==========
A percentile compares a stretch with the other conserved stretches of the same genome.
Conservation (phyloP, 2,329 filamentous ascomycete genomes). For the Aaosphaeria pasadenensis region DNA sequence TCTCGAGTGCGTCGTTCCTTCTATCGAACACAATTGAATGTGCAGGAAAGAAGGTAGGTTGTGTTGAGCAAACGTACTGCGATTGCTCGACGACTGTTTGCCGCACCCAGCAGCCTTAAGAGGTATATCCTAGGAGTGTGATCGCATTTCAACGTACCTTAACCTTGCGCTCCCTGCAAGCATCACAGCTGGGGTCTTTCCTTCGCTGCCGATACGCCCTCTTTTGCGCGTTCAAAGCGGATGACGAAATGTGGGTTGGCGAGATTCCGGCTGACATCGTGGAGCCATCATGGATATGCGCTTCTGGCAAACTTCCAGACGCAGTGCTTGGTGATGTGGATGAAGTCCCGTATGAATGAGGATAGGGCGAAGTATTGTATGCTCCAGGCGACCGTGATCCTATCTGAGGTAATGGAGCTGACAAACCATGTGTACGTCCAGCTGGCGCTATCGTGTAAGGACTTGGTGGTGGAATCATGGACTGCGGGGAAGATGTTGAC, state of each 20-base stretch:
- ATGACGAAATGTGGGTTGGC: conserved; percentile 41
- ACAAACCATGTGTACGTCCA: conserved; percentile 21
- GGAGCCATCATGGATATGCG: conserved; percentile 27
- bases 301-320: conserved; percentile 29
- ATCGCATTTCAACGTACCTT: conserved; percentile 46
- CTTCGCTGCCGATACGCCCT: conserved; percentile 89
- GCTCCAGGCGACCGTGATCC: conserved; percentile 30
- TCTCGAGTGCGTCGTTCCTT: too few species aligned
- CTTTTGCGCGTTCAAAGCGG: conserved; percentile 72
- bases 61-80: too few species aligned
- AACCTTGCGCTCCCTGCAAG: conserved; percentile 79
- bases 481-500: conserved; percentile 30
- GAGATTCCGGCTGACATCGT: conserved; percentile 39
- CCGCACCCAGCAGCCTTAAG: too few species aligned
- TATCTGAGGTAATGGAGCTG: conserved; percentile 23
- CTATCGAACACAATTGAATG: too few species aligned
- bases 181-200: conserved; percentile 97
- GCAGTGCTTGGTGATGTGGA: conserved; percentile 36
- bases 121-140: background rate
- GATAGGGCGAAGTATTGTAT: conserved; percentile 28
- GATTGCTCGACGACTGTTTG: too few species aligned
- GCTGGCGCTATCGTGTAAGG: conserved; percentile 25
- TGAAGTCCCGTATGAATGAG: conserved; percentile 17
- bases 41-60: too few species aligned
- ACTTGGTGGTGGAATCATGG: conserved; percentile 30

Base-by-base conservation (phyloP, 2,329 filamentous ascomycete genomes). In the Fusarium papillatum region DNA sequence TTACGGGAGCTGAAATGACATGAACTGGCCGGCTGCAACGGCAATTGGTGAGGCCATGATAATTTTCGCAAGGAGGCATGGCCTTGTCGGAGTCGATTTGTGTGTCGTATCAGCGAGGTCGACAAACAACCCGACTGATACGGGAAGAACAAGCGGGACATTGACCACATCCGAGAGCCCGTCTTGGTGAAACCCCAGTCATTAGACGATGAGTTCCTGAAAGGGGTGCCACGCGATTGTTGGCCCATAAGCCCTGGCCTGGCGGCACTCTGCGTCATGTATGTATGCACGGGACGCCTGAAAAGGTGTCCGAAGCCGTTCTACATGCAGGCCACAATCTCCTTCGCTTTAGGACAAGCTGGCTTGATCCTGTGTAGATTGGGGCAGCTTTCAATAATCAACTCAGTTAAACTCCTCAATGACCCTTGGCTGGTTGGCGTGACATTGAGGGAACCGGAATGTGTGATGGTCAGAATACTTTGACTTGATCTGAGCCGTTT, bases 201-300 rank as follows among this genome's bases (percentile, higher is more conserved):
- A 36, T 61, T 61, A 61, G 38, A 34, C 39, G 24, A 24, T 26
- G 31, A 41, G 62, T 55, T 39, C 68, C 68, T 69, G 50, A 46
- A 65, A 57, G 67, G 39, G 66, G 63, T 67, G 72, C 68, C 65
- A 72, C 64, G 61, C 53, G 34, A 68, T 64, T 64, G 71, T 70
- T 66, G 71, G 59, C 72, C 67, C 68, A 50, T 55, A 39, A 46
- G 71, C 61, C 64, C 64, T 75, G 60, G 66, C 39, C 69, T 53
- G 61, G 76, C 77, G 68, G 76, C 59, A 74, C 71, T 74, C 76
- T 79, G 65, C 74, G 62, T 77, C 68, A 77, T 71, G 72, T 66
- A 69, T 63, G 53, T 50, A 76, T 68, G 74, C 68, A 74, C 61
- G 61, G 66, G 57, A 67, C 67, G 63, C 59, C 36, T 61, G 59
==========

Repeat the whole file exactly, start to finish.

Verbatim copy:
A percentile compares a stretch with the other conserved stretches of the same genome.
Conservation (phyloP, 2,329 filamentous ascomycete genomes). For the Aaosphaeria pasadenensis region DNA sequence TCTCGAGTGCGTCGTTCCTTCTATCGAACACAATTGAATGTGCAGGAAAGAAGGTAGGTTGTGTTGAGCAAACGTACTGCGATTGCTCGACGACTGTTTGCCGCACCCAGCAGCCTTAAGAGGTATATCCTAGGAGTGTGATCGCATTTCAACGTACCTTAACCTTGCGCTCCCTGCAAGCATCACAGCTGGGGTCTTTCCTTCGCTGCCGATACGCCCTCTTTTGCGCGTTCAAAGCGGATGACGAAATGTGGGTTGGCGAGATTCCGGCTGACATCGTGGAGCCATCATGGATATGCGCTTCTGGCAAACTTCCAGACGCAGTGCTTGGTGATGTGGATGAAGTCCCGTATGAATGAGGATAGGGCGAAGTATTGTATGCTCCAGGCGACCGTGATCCTATCTGAGGTAATGGAGCTGACAAACCATGTGTACGTCCAGCTGGCGCTATCGTGTAAGGACTTGGTGGTGGAATCATGGACTGCGGGGAAGATGTTGAC, state of each 20-base stretch:
- ATGACGAAATGTGGGTTGGC: conserved; percentile 41
- ACAAACCATGTGTACGTCCA: conserved; percentile 21
- GGAGCCATCATGGATATGCG: conserved; percentile 27
- bases 301-320: conserved; percentile 29
- ATCGCATTTCAACGTACCTT: conserved; percentile 46
- CTTCGCTGCCGATACGCCCT: conserved; percentile 89
- GCTCCAGGCGACCGTGATCC: conserved; percentile 30
- TCTCGAGTGCGTCGTTCCTT: too few species aligned
- CTTTTGCGCGTTCAAAGCGG: conserved; percentile 72
- bases 61-80: too few species aligned
- AACCTTGCGCTCCCTGCAAG: conserved; percentile 79
- bases 481-500: conserved; percentile 30
- GAGATTCCGGCTGACATCGT: conserved; percentile 39
- CCGCACCCAGCAGCCTTAAG: too few species aligned
- TATCTGAGGTAATGGAGCTG: conserved; percentile 23
- CTATCGAACACAATTGAATG: too few species aligned
- bases 181-200: conserved; percentile 97
- GCAGTGCTTGGTGATGTGGA: conserved; percentile 36
- bases 121-140: background rate
- GATAGGGCGAAGTATTGTAT: conserved; percentile 28
- GATTGCTCGACGACTGTTTG: too few species aligned
- GCTGGCGCTATCGTGTAAGG: conserved; percentile 25
- TGAAGTCCCGTATGAATGAG: conserved; percentile 17
- bases 41-60: too few species aligned
- ACTTGGTGGTGGAATCATGG: conserved; percentile 30

Base-by-base conservation (phyloP, 2,329 filamentous ascomycete genomes). In the Fusarium papillatum region DNA sequence TTACGGGAGCTGAAATGACATGAACTGGCCGGCTGCAACGGCAATTGGTGAGGCCATGATAATTTTCGCAAGGAGGCATGGCCTTGTCGGAGTCGATTTGTGTGTCGTATCAGCGAGGTCGACAAACAACCCGACTGATACGGGAAGAACAAGCGGGACATTGACCACATCCGAGAGCCCGTCTTGGTGAAACCCCAGTCATTAGACGATGAGTTCCTGAAAGGGGTGCCACGCGATTGTTGGCCCATAAGCCCTGGCCTGGCGGCACTCTGCGTCATGTATGTATGCACGGGACGCCTGAAAAGGTGTCCGAAGCCGTTCTACATGCAGGCCACAATCTCCTTCGCTTTAGGACAAGCTGGCTTGATCCTGTGTAGATTGGGGCAGCTTTCAATAATCAACTCAGTTAAACTCCTCAATGACCCTTGGCTGGTTGGCGTGACATTGAGGGAACCGGAATGTGTGATGGTCAGAATACTTTGACTTGATCTGAGCCGTTT, bases 201-300 rank as follows among this genome's bases (percentile, higher is more conserved):
- A 36, T 61, T 61, A 61, G 38, A 34, C 39, G 24, A 24, T 26
- G 31, A 41, G 62, T 55, T 39, C 68, C 68, T 69, G 50, A 46
- A 65, A 57, G 67, G 39, G 66, G 63, T 67, G 72, C 68, C 65
- A 72, C 64, G 61, C 53, G 34, A 68, T 64, T 64, G 71, T 70
- T 66, G 71, G 59, C 72, C 67, C 68, A 50, T 55, A 39, A 46
- G 71, C 61, C 64, C 64, T 75, G 60, G 66, C 39, C 69, T 53
- G 61, G 76, C 77, G 68, G 76, C 59, A 74, C 71, T 74, C 76
- T 79, G 65, C 74, G 62, T 77, C 68, A 77, T 71, G 72, T 66
- A 69, T 63, G 53, T 50, A 76, T 68, G 74, C 68, A 74, C 61
- G 61, G 66, G 57, A 67, C 67, G 63, C 59, C 36, T 61, G 59